THE STRIKE OF A SEX. A NOVEL. Chicago: Stockham Publishing Co., n.d. Octavo, pp. [1-7] 8-235 [236-240: ads], original red wrappers printed in black. Later printing. This is a facsimile reprint of a Stockham reprint (designated the "thirtieth thousand" at the top edge of the title page) of the 1890 Dillingham edition. A significant document in the second big wave of feminism (the first being taken as the period around Mary Wollstonecraft's 1792 A VINDICATION OF THE RIGHTS OF WOMEN, and the third as the period starting in the early 1970s). This second wave, part of a large and general cultural ferment, promoted sexual freedom (or the beginning of what would now be called reproductive rights) as well as political power. In this sleeper-awakes tale of the future, the narrator discovers that women have (in a variation on Aristophanes' 'Lysistrata') banded together and gone on strike, not to stop war, as in the case of Aristophanes, but to stop being forced to have babies they don't want. Indeed, the focus on sexual freedom is evident in the appearance of this present edition as part of the publisher's "Books on Health and Sexual Science" series. Alice B. Stockham, the publisher, was a medical doctor (the fifth female doctor certified in the United States) and a promoter of various causes, some but not all of which would be seen as in harmony with other 'progressive' positions of then (and now). For THE STRIKE OF A SEX, see Bleiler, Science-Fiction: The Early Years 1492 (citing a reprint). Sargent, British and American Utopian Literature, 1516-1985, p. 86. Suvin, Victorian Science Fiction in the UK, p. 46 (citing a 63-page British edition, a presumed reprint). Eaton Catalogue II, p.416 (listing a reprint). Bleiler (1978), p. 140. Reginald 37970. Not in Negley. Wright (III) 3735 (locating DLC copy only). For ZUGASSENT'S DISCOVERY, see Bleiler, Science-Fiction: The Early Years 1492 (citing the present edition). Lewis, Utopian Literature, p. 124 (ditto)). Sargent, British and American Utopian Literature, 1516-1985, p. 86 (misdating 1891). Suvin, Victorian Science Fiction in the UK, pp. 114-5. Bleiler (1978), p. 140 (citing an 1895 Arena edition). Not in Reginald (1979; 1992). Not in Negley. A fine copy. (#165931).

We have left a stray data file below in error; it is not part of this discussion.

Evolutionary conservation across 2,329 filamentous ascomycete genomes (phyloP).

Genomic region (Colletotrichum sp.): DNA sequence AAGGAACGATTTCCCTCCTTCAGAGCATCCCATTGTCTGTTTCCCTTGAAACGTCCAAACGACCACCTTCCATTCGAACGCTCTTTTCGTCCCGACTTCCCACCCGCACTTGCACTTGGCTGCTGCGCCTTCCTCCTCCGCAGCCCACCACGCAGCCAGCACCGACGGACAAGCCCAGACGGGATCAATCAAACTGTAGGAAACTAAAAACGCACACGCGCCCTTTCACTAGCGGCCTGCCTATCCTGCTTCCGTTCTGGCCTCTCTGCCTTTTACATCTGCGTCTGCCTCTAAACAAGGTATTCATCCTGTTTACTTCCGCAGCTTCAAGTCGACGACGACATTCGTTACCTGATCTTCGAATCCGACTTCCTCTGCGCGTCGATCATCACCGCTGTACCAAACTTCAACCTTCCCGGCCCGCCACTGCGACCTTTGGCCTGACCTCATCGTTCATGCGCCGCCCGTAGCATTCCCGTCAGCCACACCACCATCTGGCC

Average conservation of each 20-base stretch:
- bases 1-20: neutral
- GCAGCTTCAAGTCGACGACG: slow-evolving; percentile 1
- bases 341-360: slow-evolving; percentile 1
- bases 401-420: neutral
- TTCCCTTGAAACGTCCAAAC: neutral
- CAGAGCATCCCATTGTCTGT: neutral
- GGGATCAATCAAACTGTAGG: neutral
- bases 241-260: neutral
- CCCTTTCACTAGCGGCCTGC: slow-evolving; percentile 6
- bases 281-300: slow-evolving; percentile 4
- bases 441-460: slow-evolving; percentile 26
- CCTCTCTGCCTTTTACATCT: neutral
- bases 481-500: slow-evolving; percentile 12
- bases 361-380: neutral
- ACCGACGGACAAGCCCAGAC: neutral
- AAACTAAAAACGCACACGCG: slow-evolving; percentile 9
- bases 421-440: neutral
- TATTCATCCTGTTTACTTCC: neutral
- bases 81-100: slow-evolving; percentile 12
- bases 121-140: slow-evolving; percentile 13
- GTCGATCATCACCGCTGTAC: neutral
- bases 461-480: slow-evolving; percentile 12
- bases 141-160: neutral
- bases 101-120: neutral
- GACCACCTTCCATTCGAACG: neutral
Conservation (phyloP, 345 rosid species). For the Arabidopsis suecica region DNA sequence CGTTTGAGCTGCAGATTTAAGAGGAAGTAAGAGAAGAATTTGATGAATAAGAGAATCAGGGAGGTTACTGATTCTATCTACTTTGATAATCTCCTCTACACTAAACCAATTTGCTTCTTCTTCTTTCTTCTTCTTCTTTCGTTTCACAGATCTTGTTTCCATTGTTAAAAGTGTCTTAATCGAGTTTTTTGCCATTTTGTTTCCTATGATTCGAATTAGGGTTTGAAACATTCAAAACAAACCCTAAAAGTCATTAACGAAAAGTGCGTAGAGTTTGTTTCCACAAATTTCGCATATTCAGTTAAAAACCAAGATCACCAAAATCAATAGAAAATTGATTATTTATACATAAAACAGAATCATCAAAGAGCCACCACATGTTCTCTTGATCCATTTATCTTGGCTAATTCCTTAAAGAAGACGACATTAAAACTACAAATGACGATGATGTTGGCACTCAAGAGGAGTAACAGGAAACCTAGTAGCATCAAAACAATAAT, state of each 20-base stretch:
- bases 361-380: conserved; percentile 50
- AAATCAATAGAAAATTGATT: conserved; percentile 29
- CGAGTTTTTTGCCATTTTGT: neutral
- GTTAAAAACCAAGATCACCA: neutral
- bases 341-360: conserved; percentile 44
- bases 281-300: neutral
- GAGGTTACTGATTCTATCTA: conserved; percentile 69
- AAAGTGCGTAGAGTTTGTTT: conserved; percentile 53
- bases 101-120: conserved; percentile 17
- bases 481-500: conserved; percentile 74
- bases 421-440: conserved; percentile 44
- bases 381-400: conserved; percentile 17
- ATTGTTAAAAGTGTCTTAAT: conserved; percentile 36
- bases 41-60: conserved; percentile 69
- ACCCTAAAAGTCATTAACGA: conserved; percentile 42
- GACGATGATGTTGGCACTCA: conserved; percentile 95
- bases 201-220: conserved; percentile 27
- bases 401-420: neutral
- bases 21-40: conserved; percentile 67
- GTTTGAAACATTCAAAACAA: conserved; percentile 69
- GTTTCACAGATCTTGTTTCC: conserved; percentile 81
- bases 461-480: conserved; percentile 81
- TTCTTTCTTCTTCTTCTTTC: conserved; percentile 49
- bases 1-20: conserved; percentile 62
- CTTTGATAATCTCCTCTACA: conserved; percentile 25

"THIRTIETH THOUSAND" at head of title.